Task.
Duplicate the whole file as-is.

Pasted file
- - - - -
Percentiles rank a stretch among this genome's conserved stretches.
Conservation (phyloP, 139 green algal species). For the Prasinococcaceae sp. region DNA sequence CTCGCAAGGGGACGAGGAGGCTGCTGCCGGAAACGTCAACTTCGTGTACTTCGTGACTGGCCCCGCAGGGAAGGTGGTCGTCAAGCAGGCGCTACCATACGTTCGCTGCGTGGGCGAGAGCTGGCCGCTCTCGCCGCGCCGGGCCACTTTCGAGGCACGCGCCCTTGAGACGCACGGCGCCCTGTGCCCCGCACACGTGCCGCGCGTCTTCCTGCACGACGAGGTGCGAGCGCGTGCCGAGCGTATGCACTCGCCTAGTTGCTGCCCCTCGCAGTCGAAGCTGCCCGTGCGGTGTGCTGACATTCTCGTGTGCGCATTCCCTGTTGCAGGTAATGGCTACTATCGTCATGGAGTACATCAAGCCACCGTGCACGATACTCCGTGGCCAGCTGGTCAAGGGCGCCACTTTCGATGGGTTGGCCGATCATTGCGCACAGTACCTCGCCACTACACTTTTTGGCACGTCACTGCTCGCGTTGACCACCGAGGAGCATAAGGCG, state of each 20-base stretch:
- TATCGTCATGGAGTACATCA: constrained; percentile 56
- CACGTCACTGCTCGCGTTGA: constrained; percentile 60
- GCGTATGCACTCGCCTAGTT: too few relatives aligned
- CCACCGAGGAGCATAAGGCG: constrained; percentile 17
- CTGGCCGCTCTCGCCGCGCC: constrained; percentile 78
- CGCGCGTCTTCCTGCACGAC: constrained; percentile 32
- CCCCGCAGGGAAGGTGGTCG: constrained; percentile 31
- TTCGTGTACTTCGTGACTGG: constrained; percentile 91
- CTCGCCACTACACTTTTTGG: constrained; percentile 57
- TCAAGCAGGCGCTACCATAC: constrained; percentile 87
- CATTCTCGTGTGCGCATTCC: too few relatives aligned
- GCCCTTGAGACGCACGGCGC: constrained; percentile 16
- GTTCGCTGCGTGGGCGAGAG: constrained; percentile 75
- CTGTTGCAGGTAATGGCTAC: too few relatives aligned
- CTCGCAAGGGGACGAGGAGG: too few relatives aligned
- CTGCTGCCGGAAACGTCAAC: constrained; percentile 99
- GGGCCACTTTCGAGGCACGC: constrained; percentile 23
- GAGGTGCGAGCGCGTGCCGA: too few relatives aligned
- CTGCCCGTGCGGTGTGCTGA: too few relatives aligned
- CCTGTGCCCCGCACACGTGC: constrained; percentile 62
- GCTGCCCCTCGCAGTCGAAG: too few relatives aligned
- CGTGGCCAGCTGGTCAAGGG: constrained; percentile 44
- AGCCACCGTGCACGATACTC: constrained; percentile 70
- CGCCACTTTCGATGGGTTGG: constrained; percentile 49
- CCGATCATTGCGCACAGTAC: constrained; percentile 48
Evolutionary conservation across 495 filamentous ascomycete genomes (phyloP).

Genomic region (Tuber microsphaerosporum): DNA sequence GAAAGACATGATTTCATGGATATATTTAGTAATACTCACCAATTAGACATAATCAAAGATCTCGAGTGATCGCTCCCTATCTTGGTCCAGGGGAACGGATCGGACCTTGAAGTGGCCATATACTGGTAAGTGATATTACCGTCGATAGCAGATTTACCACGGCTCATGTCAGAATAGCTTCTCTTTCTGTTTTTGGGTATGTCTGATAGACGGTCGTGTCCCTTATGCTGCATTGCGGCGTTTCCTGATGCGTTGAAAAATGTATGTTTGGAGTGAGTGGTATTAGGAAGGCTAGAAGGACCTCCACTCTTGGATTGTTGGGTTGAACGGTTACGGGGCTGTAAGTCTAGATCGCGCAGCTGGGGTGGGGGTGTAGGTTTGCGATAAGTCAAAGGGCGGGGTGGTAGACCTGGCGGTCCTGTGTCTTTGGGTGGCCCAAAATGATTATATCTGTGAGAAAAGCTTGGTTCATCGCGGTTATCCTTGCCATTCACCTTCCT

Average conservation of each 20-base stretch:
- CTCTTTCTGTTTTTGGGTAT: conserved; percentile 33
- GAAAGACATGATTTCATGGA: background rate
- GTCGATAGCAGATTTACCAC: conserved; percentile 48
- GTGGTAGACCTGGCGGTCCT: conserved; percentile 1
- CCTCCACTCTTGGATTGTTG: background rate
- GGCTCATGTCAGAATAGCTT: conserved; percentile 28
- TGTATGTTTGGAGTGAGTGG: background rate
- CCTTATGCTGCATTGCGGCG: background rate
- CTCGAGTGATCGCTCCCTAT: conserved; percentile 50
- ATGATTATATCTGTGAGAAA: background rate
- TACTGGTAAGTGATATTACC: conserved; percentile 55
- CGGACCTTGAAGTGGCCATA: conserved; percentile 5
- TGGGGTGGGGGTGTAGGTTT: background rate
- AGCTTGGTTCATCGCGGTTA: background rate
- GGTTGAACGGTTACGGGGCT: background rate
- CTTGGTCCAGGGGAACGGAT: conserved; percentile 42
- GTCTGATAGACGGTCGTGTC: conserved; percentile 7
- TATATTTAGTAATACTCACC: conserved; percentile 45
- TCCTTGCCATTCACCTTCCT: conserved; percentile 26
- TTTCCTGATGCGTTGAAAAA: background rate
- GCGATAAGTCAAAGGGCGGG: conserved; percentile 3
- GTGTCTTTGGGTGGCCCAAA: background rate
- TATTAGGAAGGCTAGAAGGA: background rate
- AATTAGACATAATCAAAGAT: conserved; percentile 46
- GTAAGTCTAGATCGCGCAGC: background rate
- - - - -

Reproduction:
Percentiles rank a stretch among this genome's conserved stretches.
Conservation (phyloP, 139 green algal species). For the Prasinococcaceae sp. region DNA sequence CTCGCAAGGGGACGAGGAGGCTGCTGCCGGAAACGTCAACTTCGTGTACTTCGTGACTGGCCCCGCAGGGAAGGTGGTCGTCAAGCAGGCGCTACCATACGTTCGCTGCGTGGGCGAGAGCTGGCCGCTCTCGCCGCGCCGGGCCACTTTCGAGGCACGCGCCCTTGAGACGCACGGCGCCCTGTGCCCCGCACACGTGCCGCGCGTCTTCCTGCACGACGAGGTGCGAGCGCGTGCCGAGCGTATGCACTCGCCTAGTTGCTGCCCCTCGCAGTCGAAGCTGCCCGTGCGGTGTGCTGACATTCTCGTGTGCGCATTCCCTGTTGCAGGTAATGGCTACTATCGTCATGGAGTACATCAAGCCACCGTGCACGATACTCCGTGGCCAGCTGGTCAAGGGCGCCACTTTCGATGGGTTGGCCGATCATTGCGCACAGTACCTCGCCACTACACTTTTTGGCACGTCACTGCTCGCGTTGACCACCGAGGAGCATAAGGCG, state of each 20-base stretch:
- TATCGTCATGGAGTACATCA: constrained; percentile 56
- CACGTCACTGCTCGCGTTGA: constrained; percentile 60
- GCGTATGCACTCGCCTAGTT: too few relatives aligned
- CCACCGAGGAGCATAAGGCG: constrained; percentile 17
- CTGGCCGCTCTCGCCGCGCC: constrained; percentile 78
- CGCGCGTCTTCCTGCACGAC: constrained; percentile 32
- CCCCGCAGGGAAGGTGGTCG: constrained; percentile 31
- TTCGTGTACTTCGTGACTGG: constrained; percentile 91
- CTCGCCACTACACTTTTTGG: constrained; percentile 57
- TCAAGCAGGCGCTACCATAC: constrained; percentile 87
- CATTCTCGTGTGCGCATTCC: too few relatives aligned
- GCCCTTGAGACGCACGGCGC: constrained; percentile 16
- GTTCGCTGCGTGGGCGAGAG: constrained; percentile 75
- CTGTTGCAGGTAATGGCTAC: too few relatives aligned
- CTCGCAAGGGGACGAGGAGG: too few relatives aligned
- CTGCTGCCGGAAACGTCAAC: constrained; percentile 99
- GGGCCACTTTCGAGGCACGC: constrained; percentile 23
- GAGGTGCGAGCGCGTGCCGA: too few relatives aligned
- CTGCCCGTGCGGTGTGCTGA: too few relatives aligned
- CCTGTGCCCCGCACACGTGC: constrained; percentile 62
- GCTGCCCCTCGCAGTCGAAG: too few relatives aligned
- CGTGGCCAGCTGGTCAAGGG: constrained; percentile 44
- AGCCACCGTGCACGATACTC: constrained; percentile 70
- CGCCACTTTCGATGGGTTGG: constrained; percentile 49
- CCGATCATTGCGCACAGTAC: constrained; percentile 48
Evolutionary conservation across 495 filamentous ascomycete genomes (phyloP).

Genomic region (Tuber microsphaerosporum): DNA sequence GAAAGACATGATTTCATGGATATATTTAGTAATACTCACCAATTAGACATAATCAAAGATCTCGAGTGATCGCTCCCTATCTTGGTCCAGGGGAACGGATCGGACCTTGAAGTGGCCATATACTGGTAAGTGATATTACCGTCGATAGCAGATTTACCACGGCTCATGTCAGAATAGCTTCTCTTTCTGTTTTTGGGTATGTCTGATAGACGGTCGTGTCCCTTATGCTGCATTGCGGCGTTTCCTGATGCGTTGAAAAATGTATGTTTGGAGTGAGTGGTATTAGGAAGGCTAGAAGGACCTCCACTCTTGGATTGTTGGGTTGAACGGTTACGGGGCTGTAAGTCTAGATCGCGCAGCTGGGGTGGGGGTGTAGGTTTGCGATAAGTCAAAGGGCGGGGTGGTAGACCTGGCGGTCCTGTGTCTTTGGGTGGCCCAAAATGATTATATCTGTGAGAAAAGCTTGGTTCATCGCGGTTATCCTTGCCATTCACCTTCCT

Average conservation of each 20-base stretch:
- CTCTTTCTGTTTTTGGGTAT: conserved; percentile 33
- GAAAGACATGATTTCATGGA: background rate
- GTCGATAGCAGATTTACCAC: conserved; percentile 48
- GTGGTAGACCTGGCGGTCCT: conserved; percentile 1
- CCTCCACTCTTGGATTGTTG: background rate
- GGCTCATGTCAGAATAGCTT: conserved; percentile 28
- TGTATGTTTGGAGTGAGTGG: background rate
- CCTTATGCTGCATTGCGGCG: background rate
- CTCGAGTGATCGCTCCCTAT: conserved; percentile 50
- ATGATTATATCTGTGAGAAA: background rate
- TACTGGTAAGTGATATTACC: conserved; percentile 55
- CGGACCTTGAAGTGGCCATA: conserved; percentile 5
- TGGGGTGGGGGTGTAGGTTT: background rate
- AGCTTGGTTCATCGCGGTTA: background rate
- GGTTGAACGGTTACGGGGCT: background rate
- CTTGGTCCAGGGGAACGGAT: conserved; percentile 42
- GTCTGATAGACGGTCGTGTC: conserved; percentile 7
- TATATTTAGTAATACTCACC: conserved; percentile 45
- TCCTTGCCATTCACCTTCCT: conserved; percentile 26
- TTTCCTGATGCGTTGAAAAA: background rate
- GCGATAAGTCAAAGGGCGGG: conserved; percentile 3
- GTGTCTTTGGGTGGCCCAAA: background rate
- TATTAGGAAGGCTAGAAGGA: background rate
- AATTAGACATAATCAAAGAT: conserved; percentile 46
- GTAAGTCTAGATCGCGCAGC: background rate